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Neurally-mediated hypotension in ME/CFS

Dr. Klimas gave a short description of this con­dition. Normally, when a person stands up much of the blood volume goes to the legs and feet. As a result, there is a very brief reduction of blood volume available to the heart; sensors in the heart respond by sending a sympathetic nerve signal to the brain calling for increased blood pressure and pulse. The brain sends the signal to provide increased blood flow, and within a couple of minutes, having obtained blood it needs, the heart should send a second message to the brain calling for a small parasympathetic response to reduce blood flow to prevent any overshooting or hypertensive response.

In ME/CFS, upon standing, everything happens properly until the final parasympa­thetic response. The parasympathetic response, instead of providing a small downward adjust­ment in blood pressure, is way overstated and you get a big blood pressure and pulse drop.

The blood pressure can go to 60/30 or under and the pulse to 40. Many doctors fail to diagnose this condition, because they ask if the patient actually has had instances of fainting. If the ME/CFS patient has been able to prevent actual fainting and answers no, then the doctor moves on. The doctor fails to ask if the patient has felt like fainting.

Blood volume and red blood cell mass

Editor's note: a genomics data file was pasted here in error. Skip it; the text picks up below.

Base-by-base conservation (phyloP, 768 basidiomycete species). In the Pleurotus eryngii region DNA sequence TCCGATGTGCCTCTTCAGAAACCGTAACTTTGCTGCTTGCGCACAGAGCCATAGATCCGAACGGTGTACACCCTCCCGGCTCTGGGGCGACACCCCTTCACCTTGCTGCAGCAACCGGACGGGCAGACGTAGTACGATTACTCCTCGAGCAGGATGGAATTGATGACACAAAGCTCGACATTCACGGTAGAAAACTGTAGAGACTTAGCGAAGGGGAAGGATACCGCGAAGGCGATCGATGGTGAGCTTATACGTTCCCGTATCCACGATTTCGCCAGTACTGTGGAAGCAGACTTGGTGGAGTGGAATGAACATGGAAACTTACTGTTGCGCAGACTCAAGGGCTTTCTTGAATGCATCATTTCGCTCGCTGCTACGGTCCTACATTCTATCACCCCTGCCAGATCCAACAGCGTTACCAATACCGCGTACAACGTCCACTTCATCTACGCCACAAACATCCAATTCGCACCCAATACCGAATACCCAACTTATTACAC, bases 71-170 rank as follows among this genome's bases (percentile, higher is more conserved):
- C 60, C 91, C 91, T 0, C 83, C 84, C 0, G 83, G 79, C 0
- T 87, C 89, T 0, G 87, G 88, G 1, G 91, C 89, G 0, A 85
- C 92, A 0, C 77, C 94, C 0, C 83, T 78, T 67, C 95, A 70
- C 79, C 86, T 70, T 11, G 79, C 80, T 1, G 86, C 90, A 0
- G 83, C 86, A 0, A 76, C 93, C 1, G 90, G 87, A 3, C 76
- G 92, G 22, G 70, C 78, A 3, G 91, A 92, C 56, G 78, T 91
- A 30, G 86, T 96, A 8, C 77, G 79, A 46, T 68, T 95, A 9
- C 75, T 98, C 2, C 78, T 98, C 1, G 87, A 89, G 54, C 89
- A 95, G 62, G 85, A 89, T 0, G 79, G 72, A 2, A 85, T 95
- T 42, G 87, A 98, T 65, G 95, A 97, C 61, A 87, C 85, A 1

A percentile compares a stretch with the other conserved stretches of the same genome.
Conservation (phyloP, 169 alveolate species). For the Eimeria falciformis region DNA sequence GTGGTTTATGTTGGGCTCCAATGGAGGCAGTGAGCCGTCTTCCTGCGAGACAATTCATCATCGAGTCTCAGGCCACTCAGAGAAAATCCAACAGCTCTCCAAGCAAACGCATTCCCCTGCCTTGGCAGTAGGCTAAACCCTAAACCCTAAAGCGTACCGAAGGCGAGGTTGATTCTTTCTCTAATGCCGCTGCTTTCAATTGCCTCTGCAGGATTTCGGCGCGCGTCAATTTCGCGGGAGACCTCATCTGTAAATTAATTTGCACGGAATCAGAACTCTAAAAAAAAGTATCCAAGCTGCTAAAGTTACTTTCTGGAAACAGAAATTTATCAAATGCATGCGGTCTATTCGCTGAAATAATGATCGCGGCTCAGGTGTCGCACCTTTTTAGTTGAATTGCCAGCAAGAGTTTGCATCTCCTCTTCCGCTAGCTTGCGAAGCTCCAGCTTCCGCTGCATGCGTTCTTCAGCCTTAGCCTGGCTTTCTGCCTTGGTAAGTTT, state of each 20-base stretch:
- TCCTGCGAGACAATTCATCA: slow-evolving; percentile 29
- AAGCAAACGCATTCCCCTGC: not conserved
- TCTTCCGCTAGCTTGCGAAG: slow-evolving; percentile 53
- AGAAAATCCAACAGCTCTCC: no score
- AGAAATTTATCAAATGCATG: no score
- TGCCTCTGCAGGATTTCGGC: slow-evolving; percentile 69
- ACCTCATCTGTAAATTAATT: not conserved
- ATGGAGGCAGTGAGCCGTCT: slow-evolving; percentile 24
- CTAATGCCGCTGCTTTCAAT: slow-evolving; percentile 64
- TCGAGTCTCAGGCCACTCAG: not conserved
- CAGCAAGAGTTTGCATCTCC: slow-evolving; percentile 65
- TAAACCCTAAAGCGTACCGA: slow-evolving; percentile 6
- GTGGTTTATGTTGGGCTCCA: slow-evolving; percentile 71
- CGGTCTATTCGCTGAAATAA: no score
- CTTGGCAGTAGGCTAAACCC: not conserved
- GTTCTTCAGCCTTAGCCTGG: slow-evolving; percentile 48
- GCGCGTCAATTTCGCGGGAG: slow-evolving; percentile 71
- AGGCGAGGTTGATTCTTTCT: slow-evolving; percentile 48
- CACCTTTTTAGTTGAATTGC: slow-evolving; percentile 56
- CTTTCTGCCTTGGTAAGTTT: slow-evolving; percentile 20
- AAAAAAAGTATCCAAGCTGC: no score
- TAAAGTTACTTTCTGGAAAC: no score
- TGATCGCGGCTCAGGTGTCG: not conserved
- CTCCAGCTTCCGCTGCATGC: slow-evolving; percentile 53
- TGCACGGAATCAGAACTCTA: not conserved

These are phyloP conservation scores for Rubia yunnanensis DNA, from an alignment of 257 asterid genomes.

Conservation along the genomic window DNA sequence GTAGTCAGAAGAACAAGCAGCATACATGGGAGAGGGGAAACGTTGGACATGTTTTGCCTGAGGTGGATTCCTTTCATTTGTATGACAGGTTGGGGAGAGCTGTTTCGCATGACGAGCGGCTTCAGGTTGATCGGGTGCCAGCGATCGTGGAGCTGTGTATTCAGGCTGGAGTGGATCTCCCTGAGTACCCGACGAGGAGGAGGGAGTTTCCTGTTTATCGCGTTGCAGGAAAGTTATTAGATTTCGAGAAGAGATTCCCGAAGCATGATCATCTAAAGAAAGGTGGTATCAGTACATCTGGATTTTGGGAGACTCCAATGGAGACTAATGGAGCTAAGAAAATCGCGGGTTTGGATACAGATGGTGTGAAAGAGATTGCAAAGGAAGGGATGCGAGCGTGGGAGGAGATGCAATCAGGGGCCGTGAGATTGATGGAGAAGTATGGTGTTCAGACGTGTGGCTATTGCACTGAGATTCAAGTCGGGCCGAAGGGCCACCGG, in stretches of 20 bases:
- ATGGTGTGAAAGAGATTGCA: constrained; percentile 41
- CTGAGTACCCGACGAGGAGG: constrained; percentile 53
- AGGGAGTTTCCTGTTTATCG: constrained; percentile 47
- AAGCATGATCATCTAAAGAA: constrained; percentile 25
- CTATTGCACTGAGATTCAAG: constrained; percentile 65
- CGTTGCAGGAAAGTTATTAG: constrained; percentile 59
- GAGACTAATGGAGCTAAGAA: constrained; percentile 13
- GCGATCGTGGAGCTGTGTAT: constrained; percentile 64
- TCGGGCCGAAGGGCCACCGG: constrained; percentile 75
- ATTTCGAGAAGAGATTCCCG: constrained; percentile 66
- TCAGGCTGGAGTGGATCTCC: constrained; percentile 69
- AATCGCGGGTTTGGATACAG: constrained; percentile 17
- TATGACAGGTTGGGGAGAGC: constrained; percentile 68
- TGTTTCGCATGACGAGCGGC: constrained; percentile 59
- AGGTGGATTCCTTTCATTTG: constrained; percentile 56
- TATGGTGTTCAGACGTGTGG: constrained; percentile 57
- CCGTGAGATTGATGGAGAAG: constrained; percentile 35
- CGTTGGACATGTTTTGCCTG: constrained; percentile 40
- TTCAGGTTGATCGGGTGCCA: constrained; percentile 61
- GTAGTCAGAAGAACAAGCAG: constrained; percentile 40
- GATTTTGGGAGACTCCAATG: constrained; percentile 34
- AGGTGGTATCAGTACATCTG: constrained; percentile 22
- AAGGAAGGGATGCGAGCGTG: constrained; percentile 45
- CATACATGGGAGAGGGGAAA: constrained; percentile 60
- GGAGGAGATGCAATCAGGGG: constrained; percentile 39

Similarly, Drs. Bell and Streeten found an intriguing set of abnormalities in their work on ME/CFS patients' blood volumes. They did sophisticated tests that tagged red blood cells to make a count of the entire number of RBCs in the body. At the same time, they measured the volume of blood plasma. Bell and Streeten found abnor­mal numbers both in plasma and RBCs.

If the number of red cells is much lower, then the cells have to try to deliver less oxygen much more quickly. This can result in tachycardia and other circulatory difficulties. If blood volume or plasma volume is low, then the blood goes to the feet and there is greater difficulty get­ting blood to the heart and head.

The kidneys control blood volume. They determine how much liquid goes out through the urine and how much stays in. The kidneys also make erythropoetin (EPO), a hor­mone that tells the bone marrow to make more red blood cells. The sympathetic nervous system is responsible for signaling the kidneys to retain or excrete liquid, thereby altering blood volume.

Dr. Klimas is doing a partially funded NIH study to determine if the sympathetic tone of kidneys is affected in ME/CFS, and if there is a therapeutic intervention She has commenced EPO clinical trials, by injection, to induce more red blood cell formation (in people with docu­mented low RBC). She hopes the trials will show efficacy of the treatment.